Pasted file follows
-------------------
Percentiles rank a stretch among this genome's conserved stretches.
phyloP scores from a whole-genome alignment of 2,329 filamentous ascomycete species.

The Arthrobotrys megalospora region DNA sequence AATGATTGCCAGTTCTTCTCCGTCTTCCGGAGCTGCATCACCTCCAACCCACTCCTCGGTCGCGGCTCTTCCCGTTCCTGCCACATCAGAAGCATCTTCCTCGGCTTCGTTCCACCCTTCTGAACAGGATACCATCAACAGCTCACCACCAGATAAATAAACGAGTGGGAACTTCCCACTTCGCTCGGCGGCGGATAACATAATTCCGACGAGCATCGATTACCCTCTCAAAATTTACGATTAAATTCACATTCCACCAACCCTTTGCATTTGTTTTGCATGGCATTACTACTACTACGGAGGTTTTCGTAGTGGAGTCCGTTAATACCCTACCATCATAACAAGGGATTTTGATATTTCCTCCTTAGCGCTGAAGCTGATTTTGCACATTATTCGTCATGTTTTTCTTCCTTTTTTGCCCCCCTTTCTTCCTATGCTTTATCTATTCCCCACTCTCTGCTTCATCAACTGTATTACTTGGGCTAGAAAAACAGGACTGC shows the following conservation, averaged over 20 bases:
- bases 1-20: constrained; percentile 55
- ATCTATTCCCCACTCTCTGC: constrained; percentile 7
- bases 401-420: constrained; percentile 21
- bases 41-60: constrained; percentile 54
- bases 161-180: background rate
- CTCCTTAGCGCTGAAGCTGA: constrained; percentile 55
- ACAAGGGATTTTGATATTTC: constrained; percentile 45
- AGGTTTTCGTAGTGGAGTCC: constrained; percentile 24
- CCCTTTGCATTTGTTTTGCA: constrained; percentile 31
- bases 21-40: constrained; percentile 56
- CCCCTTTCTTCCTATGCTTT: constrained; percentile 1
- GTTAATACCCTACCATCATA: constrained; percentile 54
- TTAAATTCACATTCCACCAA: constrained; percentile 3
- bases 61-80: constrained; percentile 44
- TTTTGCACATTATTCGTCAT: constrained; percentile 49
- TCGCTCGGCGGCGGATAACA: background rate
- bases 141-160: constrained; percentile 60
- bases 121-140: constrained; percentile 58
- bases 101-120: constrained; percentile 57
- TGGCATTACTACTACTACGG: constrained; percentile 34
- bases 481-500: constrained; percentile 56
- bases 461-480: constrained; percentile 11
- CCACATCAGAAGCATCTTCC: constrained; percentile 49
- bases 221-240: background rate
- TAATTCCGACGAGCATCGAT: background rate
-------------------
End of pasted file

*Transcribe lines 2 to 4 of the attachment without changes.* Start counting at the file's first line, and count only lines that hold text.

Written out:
phyloP scores from a whole-genome alignment of 2,329 filamentous ascomycete species.

The Arthrobotrys megalospora region DNA sequence AATGATTGCCAGTTCTTCTCCGTCTTCCGGAGCTGCATCACCTCCAACCCACTCCTCGGTCGCGGCTCTTCCCGTTCCTGCCACATCAGAAGCATCTTCCTCGGCTTCGTTCCACCCTTCTGAACAGGATACCATCAACAGCTCACCACCAGATAAATAAACGAGTGGGAACTTCCCACTTCGCTCGGCGGCGGATAACATAATTCCGACGAGCATCGATTACCCTCTCAAAATTTACGATTAAATTCACATTCCACCAACCCTTTGCATTTGTTTTGCATGGCATTACTACTACTACGGAGGTTTTCGTAGTGGAGTCCGTTAATACCCTACCATCATAACAAGGGATTTTGATATTTCCTCCTTAGCGCTGAAGCTGATTTTGCACATTATTCGTCATGTTTTTCTTCCTTTTTTGCCCCCCTTTCTTCCTATGCTTTATCTATTCCCCACTCTCTGCTTCATCAACTGTATTACTTGGGCTAGAAAAACAGGACTGC shows the following conservation, averaged over 20 bases:
- bases 1-20: constrained; percentile 55